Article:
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Nurturing but letting kids tumble is the best strategy for parents

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Reuters/Jonathan Ernst

(Read caption) Nurturing your child also includes letting them stand on their own two feet. Two-year-old Charles Kearley helps his parents shop for pumpkins at Stribling Orchard in Markham, Virginia, October 6, 2012.

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Many of today’s parents fear that if they don’t give their children the right push out of the crib, they will not make it in this world of high-powered over-achievers. The fear is that anything less than a Harvard post-graduate degree will leave our children on the corner asking for spare change. The days of sending kids out to play to fend for themselves for hours on end are long gone. Instead we register our kids for music, French, math and gymnastics classes before they can walk, trying to give them the edge.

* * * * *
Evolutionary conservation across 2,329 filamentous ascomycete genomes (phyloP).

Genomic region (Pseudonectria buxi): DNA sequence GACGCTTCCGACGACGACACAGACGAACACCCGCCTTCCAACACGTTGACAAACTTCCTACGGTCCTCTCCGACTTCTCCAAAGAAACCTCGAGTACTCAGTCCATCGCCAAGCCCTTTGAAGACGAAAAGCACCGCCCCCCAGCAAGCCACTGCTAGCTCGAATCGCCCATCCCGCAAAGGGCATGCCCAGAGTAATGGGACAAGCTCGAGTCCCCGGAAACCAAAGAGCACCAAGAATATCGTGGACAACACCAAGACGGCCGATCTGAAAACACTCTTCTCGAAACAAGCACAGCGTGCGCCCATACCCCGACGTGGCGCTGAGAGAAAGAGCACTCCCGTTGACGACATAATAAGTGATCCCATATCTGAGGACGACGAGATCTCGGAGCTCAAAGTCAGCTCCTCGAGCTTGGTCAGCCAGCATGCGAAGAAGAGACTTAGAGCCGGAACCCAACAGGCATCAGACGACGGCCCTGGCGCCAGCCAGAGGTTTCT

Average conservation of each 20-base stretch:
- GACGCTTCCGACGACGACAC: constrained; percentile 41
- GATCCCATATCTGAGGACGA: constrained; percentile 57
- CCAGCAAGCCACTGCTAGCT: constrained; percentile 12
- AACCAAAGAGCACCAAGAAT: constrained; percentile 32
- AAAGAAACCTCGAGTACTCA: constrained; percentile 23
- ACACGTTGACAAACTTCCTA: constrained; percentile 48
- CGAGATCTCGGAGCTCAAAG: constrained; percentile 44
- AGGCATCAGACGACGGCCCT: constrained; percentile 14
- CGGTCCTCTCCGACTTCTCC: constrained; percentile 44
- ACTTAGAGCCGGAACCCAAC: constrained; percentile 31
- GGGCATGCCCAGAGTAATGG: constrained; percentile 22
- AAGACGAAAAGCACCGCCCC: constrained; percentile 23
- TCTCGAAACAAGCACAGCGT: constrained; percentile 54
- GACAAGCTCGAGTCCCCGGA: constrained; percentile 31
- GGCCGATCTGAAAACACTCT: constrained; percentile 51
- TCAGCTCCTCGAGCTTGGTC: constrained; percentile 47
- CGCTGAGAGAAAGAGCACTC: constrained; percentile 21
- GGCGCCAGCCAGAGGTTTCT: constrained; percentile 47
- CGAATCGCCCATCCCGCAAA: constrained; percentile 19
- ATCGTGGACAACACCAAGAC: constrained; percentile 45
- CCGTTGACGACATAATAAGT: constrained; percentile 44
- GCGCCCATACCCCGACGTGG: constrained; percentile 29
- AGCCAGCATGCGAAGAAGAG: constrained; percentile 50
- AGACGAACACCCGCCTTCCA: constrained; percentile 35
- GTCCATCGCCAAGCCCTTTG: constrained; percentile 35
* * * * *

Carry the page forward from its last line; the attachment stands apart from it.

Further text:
Multiple research studies have shown that parents who hold firm but nurturing standards and let go enough to give their children autonomy raise children who do better academically, psychologically, and socially than either over-involved parents who push their children toward achievement or under-involved and permissive parents who set too few limits.


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